The first Staffing for Adequate Fire and Emergency Response Grants (SAFER) grant awards were issued in 2005. The fund was created to increase or maintain the number of “front line” firefighters and to enhance the local fire departments’ abilities to comply with staffing, response and operational standards.
West Chester Twp. was the first in Butler County to take advantage of the federal money, winning $568,479 to hire six firefighters in 2006. It hasn’t applied since then but added another six people last year in order to combat the growing problem of the reduced number of available part-timers.
At the same time, the township added six new full-time firefighter/medics, it reduced the number of approved part-time slots from 73 to 47, saving $36,000. Fire Chief Rick Prinz said he would love to have a fully full-time fire department, but can’t, grant money or not.
“We know the burden to do so is beyond our means at this point,” Prinz said.
Depending on various staffing factors, in West Chester it could take as many as 24 additional people — eight per shift — at a starting cost of $1.35 million plus another $1 million — it costs $97,969 to hire a full-time person — for all the associated benefits such as health insurance, pension, vacation and other perks. In year six the costs would jump to $3.1 million with benefits.
Middletown received the largest SAFER grant with $1.8 million to hire 12 firefighters in 2017. Officials there say the grant runs out this year, and they have the funds to sustain the positions. Unlike the grant Liberty is competing for, Middletown’s grant was strictly to retain current staff.
The grant has changed through the years. Fairfield Twp. Fire Chief Tim Thompson said the grants used to cover five years, starting at 90 percent and then stepping down as the jurisdictions took on more of the cost. He said jurisdictions had to promise to keep the personnel they hired with the money after the grant ended.
During the Great Recession, he said, the focus shifted from creating more career positions to keeping those already in place.
“Back when the market crashed back in 2008, 2009 and ‘10, when everything really got to be a problem, they changed that grant due to the economic situation and they allowed that grant to fund the recall of laid off people,” Thompson said. “That’s where the bulk of the SAFER grants went to, was to the bigger cities where they were cutting firefighters.”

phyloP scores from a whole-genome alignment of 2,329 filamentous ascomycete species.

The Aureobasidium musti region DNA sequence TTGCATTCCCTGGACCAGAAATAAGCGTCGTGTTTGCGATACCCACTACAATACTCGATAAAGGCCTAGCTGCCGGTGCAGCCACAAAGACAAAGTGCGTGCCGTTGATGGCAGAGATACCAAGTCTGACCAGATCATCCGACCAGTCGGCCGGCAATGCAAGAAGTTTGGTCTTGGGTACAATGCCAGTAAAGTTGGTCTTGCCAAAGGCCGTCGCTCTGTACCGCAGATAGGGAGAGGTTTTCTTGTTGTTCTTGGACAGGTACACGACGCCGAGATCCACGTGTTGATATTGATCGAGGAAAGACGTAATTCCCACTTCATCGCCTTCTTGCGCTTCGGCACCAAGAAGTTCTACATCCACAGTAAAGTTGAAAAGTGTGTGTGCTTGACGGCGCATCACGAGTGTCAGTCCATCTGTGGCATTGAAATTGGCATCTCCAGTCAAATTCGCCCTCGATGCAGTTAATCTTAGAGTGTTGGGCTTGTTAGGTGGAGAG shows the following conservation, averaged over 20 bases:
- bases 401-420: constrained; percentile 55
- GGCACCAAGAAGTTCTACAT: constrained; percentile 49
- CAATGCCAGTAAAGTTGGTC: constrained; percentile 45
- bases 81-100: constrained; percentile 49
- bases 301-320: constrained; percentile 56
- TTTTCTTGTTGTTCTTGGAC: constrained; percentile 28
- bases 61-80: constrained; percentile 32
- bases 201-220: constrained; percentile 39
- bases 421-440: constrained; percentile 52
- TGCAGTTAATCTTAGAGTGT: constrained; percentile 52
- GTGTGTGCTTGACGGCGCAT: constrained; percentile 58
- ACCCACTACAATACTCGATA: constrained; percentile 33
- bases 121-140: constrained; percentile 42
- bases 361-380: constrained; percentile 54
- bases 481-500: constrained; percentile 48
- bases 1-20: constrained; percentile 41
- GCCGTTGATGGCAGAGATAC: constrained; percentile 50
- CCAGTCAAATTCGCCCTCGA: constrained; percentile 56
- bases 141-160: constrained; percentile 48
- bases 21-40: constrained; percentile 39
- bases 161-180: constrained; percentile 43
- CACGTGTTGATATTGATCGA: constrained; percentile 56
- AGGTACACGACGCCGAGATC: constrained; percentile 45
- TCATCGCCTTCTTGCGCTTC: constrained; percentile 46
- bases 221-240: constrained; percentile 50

His township is one of the few local jurisdictions to have their application rejected. The letter indicated FEMA received more than 1,300 applications requesting in excess of $1 billion. There are 300 SAFER grants totalling $350 million available in the current grant cycle.
Oxford is the only jurisdiction in the county that has deliberately not sought the funding. Fire Chief John Detherage said the terms of the grant don’t fit the city’s needs.
“We have not applied for the SAFER Grant and the major reason is the limited duration,” Detherage said. “If the program provided a longer-term funding stream covering a high percentage of the needed funds for the employee it would be much more appealing to us.”
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One of the stated goals of the SAFER is to help departments reach optimum response time standards.
Hamilton was successful in obtaining a $1.1 million grant in 2010, and it hired seven people. Officials applied once more since then but were rejected. Increasing staff to reduce response times is not likely on the horizon, according to Fire Chief Mark Mercer.
“As the grant package expired, Hamilton’s general fund could not support the staffing due to a combination of cuts in local government funding from the state and the impact of decreasing general fund revenue,” Mercer said.
“Even though our demand for service has continually increased, competing pressures for services and funding was a driver in our decision to restructure our response model and provide services based on the actual sustainable budget.”
Monroe’s $1 million grant for seven firefighters has also expired and Fire Chief John Centers said the budget can sustain the positions. Centers said a full-timer-only department is a good investment, and the department is ensured to have a loyal, well-trained staff that knows the community.
“Eventually you start looking at the amount of money you’re spending on turnout gear and training and other equipment to have people stay maybe a year, in some cases less, all that money is essentially gone,” he said. “So your return on investment is zero.”